The World Famous Elvis Room, a coffee shop and music club at 142 Congress St. in Portsmouth, closed 20 years ago and the city has been mourning its loss ever since. That void grew deeper in April when one of its founders, Dawn-Marie Pierre, died due to complications from a stroke at the age of 59. To honor Pierre’s legacy, as well as the culture and community The Elvis Room fostered, a corner of 3S Artspace will be transformed into a nook from the coffee shop - complete with prints of journals patrons wrote and drew in - and bands who performed there back in the day are returning to the Seacoast and, in some cases, reuniting.


The exhibit and music will kick off at 3S on Friday, Oct. 4, with a concert featuring indie/alt rockers Thanks to Gravity, beloved native son Dan Blakeslee, and special opening act, blues guitarist Bob Halperin, who was the first musician to play at The Elvis Room.

Legendary punk rockers The Queers will play Saturday, Oct. 5. Part of the proceeds from the opening weekend shows will go to a fund for Dawn-Marie’s 17 year old daughter college fund. The exhibit will remain on display until Oct. 27.

“Elvis Room 20” organizer Curt Schulz worked with Pierre before her death, and then with her fellow Elvis Room owner Barbara Steinbach, to bring the retrospective to fruition. “The Elvis Room is the place that gave me a life-long love of live music,” says Schulz. “Me, and countless other kids that grew up on the Seacoast, still talk about the venue even though it was only open for six years and closed two decades ago.”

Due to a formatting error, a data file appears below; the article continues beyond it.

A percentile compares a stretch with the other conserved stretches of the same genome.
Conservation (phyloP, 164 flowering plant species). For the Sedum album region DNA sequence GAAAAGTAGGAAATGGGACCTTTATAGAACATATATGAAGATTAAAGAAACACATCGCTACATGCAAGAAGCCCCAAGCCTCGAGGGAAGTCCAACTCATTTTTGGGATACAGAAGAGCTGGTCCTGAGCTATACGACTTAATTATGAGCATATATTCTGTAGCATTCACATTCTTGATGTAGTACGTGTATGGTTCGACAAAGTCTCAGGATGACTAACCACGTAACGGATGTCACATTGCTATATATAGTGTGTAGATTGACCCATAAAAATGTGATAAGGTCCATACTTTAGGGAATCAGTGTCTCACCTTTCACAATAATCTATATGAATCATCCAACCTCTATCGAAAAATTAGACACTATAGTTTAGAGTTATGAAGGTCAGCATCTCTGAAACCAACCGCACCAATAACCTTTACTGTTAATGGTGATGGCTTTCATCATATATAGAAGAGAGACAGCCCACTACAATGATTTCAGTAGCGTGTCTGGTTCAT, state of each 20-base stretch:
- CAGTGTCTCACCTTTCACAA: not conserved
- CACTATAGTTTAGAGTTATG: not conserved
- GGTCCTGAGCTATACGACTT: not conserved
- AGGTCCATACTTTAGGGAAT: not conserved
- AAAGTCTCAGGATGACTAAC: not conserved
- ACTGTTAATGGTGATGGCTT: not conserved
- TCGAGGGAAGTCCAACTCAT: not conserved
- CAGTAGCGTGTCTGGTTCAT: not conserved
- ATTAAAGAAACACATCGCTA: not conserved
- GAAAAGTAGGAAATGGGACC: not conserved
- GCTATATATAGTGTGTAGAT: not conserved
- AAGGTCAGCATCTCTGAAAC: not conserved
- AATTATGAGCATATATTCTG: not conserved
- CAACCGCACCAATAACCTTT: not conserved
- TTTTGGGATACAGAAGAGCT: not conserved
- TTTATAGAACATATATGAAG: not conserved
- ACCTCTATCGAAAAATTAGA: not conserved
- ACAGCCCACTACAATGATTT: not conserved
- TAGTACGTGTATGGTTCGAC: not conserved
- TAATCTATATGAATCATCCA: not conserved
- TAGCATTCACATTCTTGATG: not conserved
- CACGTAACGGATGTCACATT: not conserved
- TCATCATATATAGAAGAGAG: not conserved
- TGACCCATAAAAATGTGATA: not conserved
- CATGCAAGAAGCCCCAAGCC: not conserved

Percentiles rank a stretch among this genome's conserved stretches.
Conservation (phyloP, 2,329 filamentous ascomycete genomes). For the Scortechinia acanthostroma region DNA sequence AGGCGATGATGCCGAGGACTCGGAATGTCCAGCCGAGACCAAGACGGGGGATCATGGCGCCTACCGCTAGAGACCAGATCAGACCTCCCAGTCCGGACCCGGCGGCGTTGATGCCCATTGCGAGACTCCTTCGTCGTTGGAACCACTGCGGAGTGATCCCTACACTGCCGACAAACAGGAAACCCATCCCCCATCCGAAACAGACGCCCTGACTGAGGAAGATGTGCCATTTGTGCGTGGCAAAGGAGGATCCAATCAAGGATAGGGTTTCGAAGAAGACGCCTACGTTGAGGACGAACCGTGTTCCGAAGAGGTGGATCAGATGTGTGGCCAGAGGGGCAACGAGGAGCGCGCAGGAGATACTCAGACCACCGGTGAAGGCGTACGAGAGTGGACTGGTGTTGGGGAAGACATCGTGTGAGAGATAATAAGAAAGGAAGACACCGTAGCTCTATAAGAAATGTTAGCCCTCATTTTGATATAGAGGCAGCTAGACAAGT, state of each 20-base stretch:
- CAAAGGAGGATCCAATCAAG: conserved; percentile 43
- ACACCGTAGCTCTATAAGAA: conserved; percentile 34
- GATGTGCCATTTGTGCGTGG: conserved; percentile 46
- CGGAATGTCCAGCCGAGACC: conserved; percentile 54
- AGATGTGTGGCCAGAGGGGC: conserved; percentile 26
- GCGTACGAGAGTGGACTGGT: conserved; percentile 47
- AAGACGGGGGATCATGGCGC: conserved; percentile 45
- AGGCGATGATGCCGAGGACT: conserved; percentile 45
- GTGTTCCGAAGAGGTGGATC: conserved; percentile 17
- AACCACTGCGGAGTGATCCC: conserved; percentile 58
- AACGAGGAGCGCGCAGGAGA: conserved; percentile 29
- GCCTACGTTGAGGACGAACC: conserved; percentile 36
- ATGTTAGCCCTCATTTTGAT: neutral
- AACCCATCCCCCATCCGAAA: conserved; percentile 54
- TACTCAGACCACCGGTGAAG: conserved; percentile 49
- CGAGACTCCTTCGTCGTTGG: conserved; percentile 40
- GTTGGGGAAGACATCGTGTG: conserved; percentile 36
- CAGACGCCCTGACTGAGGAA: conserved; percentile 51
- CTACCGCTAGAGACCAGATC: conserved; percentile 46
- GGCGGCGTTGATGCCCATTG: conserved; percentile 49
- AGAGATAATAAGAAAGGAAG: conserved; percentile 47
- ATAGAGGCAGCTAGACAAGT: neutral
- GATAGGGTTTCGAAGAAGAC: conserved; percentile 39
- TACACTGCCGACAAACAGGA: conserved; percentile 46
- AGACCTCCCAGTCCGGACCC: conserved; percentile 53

Fly Spinach Fly, whose over-the-top, energetic live performances blended metal, soul and hip-hop, will be reuniting and sharing a bill at 3S with Heavens to Murgratroid, purveyors of heady power pop, on Friday, Oct. 25. “Fly Spinach Fly, my first Elvis Room show in 1993, turned my suburban, cul-de-sac life in Stratham on its head,” says Schulz. “The music scene - alternative, punk, ska - was infectious and I found myself identifying with the young, counter-culture crowd. There was an energy and pulse to The Elvis Room that I have not found since it closed. I’m really grateful I could be part of that time and place, because if the Elvis Room never existed I wouldn’t be who I am today.”

Elvis Room co-owner Steinbach says she feels the same way.

“There is no doubt in my mind that I would not be the person I am today had I not experienced the Elvis Room: the music, the people, Dawn-Marie. I think of all of it, every day.” Her goal for this event is simple.

“I want everyone to have a great time, hear great music and, for some, have an amazing walk down memory lane,” she says. “I don’t want to resurrect. I want to remind and inform. I think most people would agree that Portsmouth has changed a lot. The ‘90s were a special time. The Elvis Room was a big part of that. So for those that played their part during that time - remember, and for those that didn’t, look how cool Portsmouth was.”

Live at the Elvis Room.  Circa early-1990s.
Elvis Room Stage.
Live at the Elvis Room.  Circa early-1990s.
Live at the Elvis Room.  Circa early-1990s.